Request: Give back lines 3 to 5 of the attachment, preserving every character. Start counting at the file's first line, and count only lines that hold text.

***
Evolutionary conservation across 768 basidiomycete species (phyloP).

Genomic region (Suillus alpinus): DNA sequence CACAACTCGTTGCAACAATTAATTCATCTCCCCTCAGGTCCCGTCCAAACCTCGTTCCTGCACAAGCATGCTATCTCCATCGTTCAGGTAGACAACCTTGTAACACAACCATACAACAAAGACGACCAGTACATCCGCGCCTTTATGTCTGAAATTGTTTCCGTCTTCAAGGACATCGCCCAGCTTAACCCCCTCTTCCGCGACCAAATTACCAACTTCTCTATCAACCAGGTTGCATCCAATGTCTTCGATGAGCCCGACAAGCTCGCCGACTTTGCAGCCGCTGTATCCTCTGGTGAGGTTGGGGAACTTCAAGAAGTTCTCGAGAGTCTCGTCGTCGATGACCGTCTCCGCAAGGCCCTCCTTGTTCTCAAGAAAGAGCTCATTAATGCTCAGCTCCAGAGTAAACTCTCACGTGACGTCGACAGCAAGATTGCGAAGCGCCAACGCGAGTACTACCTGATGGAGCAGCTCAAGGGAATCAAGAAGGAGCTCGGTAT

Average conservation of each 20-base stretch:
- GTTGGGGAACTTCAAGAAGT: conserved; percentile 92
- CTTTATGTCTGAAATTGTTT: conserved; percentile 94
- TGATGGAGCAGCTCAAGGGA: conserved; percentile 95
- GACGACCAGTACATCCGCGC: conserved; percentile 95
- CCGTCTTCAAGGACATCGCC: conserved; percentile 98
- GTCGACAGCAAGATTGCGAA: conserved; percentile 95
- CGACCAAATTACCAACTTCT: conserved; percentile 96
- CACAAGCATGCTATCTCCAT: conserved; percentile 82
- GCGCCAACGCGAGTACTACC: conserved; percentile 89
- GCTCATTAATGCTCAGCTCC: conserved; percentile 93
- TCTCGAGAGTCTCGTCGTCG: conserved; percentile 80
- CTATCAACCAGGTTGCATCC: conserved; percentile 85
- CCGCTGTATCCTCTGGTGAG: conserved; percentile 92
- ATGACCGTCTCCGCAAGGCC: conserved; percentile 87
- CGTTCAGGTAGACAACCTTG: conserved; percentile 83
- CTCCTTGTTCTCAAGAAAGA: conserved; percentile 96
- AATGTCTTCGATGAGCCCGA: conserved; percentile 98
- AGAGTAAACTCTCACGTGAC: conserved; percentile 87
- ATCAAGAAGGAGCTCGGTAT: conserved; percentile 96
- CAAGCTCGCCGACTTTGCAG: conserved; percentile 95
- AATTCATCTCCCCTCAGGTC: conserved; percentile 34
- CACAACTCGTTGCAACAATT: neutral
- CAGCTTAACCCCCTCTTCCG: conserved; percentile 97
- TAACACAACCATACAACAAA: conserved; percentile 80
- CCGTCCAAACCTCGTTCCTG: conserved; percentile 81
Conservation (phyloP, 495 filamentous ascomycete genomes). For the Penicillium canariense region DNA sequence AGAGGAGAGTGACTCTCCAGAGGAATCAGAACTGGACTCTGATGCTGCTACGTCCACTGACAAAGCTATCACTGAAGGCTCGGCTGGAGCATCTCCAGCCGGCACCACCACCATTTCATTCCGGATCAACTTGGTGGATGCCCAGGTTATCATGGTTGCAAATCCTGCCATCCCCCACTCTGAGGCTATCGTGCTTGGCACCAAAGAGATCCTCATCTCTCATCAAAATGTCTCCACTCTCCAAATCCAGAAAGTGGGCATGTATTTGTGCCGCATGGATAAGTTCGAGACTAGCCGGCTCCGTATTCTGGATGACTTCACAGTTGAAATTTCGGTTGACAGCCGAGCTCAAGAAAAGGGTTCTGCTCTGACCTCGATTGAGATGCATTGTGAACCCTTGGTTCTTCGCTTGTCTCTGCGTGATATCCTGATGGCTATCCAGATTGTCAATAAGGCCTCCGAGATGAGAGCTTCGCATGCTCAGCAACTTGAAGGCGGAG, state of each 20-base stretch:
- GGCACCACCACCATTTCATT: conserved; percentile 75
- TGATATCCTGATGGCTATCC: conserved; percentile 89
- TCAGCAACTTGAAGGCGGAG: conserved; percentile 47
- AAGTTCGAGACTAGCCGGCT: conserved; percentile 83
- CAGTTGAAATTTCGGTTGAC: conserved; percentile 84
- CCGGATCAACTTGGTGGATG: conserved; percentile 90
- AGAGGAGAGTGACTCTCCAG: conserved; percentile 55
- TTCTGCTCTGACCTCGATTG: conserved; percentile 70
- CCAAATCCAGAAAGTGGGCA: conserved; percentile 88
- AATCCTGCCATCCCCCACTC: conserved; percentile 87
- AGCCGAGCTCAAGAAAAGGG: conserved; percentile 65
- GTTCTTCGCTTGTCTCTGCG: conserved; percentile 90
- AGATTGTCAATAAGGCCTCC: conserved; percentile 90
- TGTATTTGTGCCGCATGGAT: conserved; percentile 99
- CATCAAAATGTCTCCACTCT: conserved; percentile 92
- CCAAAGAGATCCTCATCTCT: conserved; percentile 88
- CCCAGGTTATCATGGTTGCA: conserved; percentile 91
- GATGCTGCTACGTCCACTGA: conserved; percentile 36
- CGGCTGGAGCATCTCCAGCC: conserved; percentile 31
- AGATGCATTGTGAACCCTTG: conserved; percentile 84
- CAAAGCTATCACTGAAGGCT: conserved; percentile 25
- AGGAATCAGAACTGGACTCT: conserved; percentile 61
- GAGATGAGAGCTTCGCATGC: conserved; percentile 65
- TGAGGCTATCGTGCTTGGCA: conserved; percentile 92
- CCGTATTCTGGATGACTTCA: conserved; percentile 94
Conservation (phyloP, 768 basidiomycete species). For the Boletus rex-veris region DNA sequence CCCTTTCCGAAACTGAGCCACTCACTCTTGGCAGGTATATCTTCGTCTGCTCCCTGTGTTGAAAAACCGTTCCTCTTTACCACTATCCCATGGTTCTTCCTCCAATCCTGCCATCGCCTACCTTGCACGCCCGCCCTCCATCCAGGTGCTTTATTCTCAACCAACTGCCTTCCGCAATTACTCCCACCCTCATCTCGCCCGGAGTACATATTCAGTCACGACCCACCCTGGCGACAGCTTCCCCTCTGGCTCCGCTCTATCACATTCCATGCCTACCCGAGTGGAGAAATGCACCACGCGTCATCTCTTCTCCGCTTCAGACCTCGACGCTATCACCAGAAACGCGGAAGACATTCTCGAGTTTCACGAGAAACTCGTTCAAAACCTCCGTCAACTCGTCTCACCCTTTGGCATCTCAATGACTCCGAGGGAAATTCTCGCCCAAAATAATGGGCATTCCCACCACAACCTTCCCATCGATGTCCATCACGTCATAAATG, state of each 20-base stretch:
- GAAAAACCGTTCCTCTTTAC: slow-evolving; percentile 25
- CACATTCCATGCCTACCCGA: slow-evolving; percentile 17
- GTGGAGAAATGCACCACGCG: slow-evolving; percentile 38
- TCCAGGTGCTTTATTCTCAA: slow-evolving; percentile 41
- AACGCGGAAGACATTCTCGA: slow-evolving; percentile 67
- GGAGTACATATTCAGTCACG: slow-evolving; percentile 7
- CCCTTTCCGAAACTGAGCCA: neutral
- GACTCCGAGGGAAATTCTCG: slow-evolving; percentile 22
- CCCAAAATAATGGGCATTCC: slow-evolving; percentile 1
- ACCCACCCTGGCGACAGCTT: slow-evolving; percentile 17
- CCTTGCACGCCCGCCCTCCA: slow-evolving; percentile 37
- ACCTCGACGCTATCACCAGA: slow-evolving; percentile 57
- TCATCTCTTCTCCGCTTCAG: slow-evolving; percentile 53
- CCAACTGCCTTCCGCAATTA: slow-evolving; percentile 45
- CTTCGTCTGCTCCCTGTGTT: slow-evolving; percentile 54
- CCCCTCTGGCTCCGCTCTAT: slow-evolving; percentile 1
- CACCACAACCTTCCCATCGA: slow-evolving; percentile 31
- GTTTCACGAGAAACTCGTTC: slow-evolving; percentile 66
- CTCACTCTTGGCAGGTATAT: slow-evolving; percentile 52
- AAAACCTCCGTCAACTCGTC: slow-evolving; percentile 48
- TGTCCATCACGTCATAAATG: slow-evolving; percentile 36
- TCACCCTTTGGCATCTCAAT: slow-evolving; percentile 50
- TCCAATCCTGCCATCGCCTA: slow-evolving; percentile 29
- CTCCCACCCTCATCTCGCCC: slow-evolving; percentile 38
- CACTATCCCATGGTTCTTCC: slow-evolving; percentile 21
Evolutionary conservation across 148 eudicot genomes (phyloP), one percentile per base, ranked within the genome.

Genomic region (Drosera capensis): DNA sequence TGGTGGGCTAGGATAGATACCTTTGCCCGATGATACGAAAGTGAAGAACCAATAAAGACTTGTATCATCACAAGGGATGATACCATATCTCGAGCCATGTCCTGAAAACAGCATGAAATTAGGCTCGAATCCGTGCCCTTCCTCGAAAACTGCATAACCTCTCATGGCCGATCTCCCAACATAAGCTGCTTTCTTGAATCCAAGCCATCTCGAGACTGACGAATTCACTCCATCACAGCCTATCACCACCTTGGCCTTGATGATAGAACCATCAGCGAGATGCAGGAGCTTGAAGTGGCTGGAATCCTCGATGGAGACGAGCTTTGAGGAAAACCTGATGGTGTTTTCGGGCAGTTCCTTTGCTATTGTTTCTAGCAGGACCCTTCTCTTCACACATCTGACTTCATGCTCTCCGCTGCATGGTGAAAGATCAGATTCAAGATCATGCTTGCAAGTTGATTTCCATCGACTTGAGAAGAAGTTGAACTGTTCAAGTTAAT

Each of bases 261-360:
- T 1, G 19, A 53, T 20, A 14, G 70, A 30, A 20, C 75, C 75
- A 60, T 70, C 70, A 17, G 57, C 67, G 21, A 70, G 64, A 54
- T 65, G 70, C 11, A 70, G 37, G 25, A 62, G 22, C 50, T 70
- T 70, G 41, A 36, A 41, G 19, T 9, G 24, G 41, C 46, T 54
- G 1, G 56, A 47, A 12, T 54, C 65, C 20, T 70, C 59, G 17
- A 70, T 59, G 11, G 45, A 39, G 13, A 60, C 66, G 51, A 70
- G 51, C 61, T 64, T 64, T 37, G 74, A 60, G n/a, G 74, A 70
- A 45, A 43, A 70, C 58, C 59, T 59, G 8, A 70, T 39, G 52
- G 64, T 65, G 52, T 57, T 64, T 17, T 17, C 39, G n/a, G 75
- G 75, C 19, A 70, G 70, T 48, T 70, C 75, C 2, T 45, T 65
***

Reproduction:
Average conservation of each 20-base stretch:
- GTTGGGGAACTTCAAGAAGT: conserved; percentile 92
- CTTTATGTCTGAAATTGTTT: conserved; percentile 94